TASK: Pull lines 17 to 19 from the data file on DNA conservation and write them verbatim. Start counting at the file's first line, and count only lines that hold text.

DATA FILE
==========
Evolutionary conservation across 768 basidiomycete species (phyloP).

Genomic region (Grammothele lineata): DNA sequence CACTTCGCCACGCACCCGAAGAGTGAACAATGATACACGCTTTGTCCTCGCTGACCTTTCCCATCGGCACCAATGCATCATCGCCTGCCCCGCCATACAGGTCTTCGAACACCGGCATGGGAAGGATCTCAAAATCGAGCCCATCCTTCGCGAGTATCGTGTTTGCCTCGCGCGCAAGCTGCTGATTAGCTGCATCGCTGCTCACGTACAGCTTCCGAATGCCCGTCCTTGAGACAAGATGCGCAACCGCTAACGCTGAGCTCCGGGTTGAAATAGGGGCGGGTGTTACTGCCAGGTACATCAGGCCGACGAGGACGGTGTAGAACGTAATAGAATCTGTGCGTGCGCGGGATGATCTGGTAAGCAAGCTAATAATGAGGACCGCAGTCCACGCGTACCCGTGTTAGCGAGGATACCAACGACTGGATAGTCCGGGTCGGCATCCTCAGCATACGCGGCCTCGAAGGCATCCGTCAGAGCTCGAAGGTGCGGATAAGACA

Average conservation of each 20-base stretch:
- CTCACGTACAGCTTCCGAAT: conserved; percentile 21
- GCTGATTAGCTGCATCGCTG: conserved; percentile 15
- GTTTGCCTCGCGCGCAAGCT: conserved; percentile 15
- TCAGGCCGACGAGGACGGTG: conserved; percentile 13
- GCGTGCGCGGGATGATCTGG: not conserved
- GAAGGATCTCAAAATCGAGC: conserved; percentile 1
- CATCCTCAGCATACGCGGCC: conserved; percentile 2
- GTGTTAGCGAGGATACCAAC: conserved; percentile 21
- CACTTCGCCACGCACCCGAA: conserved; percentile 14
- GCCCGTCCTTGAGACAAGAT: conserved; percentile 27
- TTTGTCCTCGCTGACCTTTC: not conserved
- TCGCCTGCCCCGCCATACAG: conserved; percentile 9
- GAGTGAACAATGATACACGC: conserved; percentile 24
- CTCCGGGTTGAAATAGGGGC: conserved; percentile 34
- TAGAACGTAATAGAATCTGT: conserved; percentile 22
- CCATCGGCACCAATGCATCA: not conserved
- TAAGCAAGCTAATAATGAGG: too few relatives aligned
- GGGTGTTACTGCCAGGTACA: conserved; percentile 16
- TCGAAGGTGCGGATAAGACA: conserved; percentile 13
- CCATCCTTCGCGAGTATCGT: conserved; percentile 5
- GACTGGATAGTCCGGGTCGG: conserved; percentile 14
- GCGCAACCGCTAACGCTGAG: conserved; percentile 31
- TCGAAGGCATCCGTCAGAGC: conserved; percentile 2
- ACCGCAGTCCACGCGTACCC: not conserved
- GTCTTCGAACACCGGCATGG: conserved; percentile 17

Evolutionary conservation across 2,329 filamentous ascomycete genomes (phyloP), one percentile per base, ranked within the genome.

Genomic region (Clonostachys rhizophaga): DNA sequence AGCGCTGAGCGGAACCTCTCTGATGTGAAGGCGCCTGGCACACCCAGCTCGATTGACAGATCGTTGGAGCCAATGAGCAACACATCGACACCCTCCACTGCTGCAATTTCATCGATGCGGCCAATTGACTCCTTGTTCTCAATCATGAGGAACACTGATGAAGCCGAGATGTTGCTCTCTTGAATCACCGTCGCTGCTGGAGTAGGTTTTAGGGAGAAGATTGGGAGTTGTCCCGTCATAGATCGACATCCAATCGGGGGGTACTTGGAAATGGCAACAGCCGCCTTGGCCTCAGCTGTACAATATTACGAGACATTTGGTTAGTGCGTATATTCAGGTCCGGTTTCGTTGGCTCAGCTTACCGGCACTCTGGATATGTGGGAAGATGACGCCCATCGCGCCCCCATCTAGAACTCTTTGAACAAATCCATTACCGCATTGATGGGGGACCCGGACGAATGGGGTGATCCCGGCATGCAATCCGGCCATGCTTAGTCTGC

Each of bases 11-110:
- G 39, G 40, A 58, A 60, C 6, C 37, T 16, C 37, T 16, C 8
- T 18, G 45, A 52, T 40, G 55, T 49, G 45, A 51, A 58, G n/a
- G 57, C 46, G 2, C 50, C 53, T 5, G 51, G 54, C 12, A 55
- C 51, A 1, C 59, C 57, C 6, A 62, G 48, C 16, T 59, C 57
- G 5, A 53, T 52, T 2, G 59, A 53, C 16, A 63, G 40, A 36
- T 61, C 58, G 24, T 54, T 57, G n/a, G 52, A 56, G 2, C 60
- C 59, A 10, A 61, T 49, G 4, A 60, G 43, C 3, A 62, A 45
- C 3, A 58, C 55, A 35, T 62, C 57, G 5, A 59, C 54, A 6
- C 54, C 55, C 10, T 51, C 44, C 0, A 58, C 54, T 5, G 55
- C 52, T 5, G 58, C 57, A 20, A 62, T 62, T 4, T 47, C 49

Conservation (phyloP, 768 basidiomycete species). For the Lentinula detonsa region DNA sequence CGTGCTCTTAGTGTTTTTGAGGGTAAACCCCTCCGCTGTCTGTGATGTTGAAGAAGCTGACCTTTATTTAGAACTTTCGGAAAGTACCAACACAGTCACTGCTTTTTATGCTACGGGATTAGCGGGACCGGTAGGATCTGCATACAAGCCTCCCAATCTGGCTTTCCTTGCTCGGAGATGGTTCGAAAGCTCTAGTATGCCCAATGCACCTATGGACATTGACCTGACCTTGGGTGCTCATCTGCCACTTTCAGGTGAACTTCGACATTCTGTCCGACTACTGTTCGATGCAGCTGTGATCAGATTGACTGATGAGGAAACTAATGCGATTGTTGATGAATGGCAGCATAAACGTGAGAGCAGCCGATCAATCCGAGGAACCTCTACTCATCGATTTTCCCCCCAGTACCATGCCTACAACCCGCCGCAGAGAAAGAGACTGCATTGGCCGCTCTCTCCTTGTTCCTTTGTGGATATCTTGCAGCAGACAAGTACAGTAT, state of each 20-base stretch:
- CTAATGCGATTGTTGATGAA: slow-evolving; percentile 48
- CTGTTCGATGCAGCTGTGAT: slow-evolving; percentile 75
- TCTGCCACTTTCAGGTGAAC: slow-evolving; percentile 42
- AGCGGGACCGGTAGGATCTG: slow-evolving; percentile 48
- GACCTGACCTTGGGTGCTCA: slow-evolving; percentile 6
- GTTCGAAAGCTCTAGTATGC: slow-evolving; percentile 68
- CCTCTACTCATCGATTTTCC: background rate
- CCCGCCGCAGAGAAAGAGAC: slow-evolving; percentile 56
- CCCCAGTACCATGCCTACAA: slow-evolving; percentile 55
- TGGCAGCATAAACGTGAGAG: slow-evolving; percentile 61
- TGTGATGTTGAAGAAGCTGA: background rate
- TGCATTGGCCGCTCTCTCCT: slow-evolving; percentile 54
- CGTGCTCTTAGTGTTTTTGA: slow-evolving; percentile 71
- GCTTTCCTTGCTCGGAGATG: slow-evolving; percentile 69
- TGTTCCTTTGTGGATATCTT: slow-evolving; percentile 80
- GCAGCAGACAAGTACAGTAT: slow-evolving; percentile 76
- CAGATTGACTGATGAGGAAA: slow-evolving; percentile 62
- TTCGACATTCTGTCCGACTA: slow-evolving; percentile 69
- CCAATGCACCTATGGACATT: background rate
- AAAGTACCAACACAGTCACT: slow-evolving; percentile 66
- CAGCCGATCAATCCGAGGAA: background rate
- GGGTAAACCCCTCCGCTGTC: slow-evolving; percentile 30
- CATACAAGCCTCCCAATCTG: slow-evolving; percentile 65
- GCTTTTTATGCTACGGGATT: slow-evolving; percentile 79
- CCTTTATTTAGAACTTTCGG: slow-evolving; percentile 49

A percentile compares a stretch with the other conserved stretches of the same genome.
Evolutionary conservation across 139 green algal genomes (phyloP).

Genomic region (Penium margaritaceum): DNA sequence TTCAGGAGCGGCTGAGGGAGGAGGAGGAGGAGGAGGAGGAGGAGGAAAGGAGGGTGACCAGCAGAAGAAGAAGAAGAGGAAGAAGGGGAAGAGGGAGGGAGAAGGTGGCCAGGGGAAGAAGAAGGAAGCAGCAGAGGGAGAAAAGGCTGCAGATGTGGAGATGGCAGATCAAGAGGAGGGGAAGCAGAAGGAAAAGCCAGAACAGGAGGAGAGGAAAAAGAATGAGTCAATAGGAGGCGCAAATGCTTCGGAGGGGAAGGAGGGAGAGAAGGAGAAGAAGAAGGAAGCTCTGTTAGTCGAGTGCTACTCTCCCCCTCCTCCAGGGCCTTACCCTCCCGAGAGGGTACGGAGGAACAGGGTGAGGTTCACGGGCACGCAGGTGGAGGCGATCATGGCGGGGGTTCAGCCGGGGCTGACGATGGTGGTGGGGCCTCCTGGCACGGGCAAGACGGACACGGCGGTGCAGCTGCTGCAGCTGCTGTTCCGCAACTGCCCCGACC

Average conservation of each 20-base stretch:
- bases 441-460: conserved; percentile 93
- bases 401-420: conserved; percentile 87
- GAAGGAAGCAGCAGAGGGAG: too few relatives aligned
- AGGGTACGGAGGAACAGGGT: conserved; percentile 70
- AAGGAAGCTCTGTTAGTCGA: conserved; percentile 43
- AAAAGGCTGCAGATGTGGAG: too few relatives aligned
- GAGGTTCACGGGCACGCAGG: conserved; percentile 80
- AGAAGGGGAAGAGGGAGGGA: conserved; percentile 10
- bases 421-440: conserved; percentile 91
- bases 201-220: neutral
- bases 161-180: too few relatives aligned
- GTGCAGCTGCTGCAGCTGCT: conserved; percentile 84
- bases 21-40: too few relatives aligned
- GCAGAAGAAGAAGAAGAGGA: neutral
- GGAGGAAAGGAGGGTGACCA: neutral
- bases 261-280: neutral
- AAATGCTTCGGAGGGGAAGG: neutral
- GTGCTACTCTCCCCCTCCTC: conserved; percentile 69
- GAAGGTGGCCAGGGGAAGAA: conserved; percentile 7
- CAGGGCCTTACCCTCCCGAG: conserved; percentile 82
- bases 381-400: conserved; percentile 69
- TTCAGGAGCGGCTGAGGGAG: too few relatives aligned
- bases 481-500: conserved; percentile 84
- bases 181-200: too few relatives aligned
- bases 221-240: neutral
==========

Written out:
- CTCCGGGTTGAAATAGGGGC: conserved; percentile 34
- TAGAACGTAATAGAATCTGT: conserved; percentile 22
- CCATCGGCACCAATGCATCA: not conserved